The Jinn of Middle East and North Africa legend bear little relationship to the Western caricature of a bare-chested figure arising from an oil lamp to grant wishes. Created before the race of man from smokeless fire, the Jinn, like humans, are mortal. They are born, they can marry and bear children, and they die, although they live much longer than humans. They have a societal structure and heirarchy, and follow different religions. Like humans, they face eternal judgement for their actions on earth, and therefore have free will to chose a life of good, or a life of evil.
In Morocco, one of the worst of the evil Jinn is a female spirit known as Aisa Qandisa. According to legend, she was a female shaman, or spirtual healer, who violated the tradition of dressing in white for 40 days after the death of her husband, when his spirit still hovered between the land of the living and the land of the dead. Her punishment was to become one of the Jinn she bargained with to gain her powers. Now a Jinn herself, she was tasked with haunting rivers and streams, taking the shape of a beautiful woman to lure young men to a watery grave.
Sitting beside the dying flames of a campfire, I listened as the director of our tour told me his own personal story of an encounter with this dark spirit. Years ago, as a young man, he left a party late at night to return home. Close to midnight, he crossed a small river, his car rolling over a rickety wooden bridge. His headlights glanced off the figure of a solitary woman, her palm raised up in a gesture to ask for a ride. Surprised that anyone, much less a woman, would be hitchhiking at such an unusual hour, he pulled his car over and invited her inside.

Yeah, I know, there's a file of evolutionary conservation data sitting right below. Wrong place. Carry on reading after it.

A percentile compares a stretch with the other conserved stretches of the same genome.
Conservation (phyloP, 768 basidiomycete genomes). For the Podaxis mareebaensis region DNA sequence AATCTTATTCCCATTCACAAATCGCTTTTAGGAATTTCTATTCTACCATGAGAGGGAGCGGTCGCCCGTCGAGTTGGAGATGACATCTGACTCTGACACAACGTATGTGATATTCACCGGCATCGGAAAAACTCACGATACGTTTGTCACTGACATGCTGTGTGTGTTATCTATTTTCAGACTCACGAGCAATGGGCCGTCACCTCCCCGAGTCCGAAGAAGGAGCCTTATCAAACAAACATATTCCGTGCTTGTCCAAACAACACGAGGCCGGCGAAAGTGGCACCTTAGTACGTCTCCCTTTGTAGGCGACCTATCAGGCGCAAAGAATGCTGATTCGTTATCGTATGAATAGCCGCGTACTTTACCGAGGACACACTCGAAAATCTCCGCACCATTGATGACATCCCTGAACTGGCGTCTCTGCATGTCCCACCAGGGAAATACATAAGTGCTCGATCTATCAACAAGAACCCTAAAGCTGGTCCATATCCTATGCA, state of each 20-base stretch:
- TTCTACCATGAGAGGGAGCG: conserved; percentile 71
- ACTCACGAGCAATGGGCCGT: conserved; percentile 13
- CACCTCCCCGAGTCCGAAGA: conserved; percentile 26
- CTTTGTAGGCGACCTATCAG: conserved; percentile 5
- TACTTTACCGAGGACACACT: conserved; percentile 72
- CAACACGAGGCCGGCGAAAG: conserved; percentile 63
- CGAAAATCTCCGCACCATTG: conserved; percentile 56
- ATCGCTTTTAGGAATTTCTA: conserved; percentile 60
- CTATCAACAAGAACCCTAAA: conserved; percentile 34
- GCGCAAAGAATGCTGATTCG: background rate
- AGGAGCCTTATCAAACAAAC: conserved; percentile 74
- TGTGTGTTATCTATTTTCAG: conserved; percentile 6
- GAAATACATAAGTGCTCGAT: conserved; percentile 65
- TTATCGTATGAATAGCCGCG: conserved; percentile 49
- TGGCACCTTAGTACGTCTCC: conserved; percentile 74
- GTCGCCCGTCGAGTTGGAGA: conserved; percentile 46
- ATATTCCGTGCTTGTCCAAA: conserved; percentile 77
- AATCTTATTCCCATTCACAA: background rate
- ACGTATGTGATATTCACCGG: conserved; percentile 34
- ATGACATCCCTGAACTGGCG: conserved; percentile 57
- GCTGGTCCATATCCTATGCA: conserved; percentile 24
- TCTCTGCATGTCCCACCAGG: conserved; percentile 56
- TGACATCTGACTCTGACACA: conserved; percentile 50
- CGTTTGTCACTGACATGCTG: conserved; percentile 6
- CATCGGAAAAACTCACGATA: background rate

Looking back, he told me that nothing about the woman's appearance seemed out of the ordinary. He chatted with her briefly about her destination and started up the car again, the wheels chattering along the planks of the bridge. After a short distance, he decided some music might make his new-found companion enjoy the ride more. He grabbed for a cassette tape, but it slipped from his hands and fell down in front of the woman's feet. Expressing his apologies, he stopped the car, and reached down to pick the tape up off the floor.
As his fingers closed around the cassette, he froze. Instead of human feet, the horned legs of an animal emerged from below her dress. Bolting upright, he realized that his half-human, half-animal hitchhiker was a Jinn, and an evil one at that. A fragment of story his grandfather had told him flashed through his mind. Aisa Qandisa could be banished if a knife blade was thrust through thin air with only a single blow. Any more strikes, and the Jinn could never be defeated, now matter how powerful the weapon. He reached for small knife near his seat and thrust the blade downward, adding a prayer as he did so. His heart pounding in his chest, he looked over to see that his front seat was empty. The woman who had been sitting there had vanished. Shaken, he turned back onto the road, driving as fast as he could to Marrakech.